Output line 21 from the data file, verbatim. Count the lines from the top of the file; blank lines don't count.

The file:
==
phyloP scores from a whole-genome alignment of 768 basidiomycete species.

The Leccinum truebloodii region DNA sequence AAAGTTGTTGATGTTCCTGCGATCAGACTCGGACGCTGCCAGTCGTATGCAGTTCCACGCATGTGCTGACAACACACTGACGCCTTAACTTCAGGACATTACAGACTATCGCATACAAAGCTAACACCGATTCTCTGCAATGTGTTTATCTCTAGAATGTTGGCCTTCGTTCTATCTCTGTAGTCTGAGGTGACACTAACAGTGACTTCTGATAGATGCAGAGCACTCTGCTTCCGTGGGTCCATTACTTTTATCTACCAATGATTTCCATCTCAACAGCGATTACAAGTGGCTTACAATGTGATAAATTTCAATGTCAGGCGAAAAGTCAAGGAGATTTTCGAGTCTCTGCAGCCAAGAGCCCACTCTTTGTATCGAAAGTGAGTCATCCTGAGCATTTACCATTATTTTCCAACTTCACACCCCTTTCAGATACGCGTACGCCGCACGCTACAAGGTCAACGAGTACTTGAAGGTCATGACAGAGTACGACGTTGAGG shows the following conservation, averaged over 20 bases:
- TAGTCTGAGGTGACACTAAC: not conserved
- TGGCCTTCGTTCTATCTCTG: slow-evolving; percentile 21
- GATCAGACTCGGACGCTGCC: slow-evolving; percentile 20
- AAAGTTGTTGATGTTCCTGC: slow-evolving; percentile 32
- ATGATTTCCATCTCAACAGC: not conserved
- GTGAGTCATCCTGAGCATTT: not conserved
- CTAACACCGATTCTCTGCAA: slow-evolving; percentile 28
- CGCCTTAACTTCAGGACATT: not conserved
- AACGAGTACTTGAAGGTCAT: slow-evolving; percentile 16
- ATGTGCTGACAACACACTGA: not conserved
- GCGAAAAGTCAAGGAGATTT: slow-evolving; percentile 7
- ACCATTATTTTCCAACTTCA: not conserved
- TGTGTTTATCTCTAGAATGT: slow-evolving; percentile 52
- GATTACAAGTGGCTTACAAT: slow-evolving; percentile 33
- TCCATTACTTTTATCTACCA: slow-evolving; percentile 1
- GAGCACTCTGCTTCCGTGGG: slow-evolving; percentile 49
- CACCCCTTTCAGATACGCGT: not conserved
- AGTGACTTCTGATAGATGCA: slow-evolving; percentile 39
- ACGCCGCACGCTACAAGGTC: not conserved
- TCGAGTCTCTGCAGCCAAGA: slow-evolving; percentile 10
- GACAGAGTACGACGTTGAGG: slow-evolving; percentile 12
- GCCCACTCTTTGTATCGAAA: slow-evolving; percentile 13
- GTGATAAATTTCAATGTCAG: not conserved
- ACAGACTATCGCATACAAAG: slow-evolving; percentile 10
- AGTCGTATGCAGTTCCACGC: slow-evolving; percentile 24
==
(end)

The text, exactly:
- ACGCCGCACGCTACAAGGTC: not conserved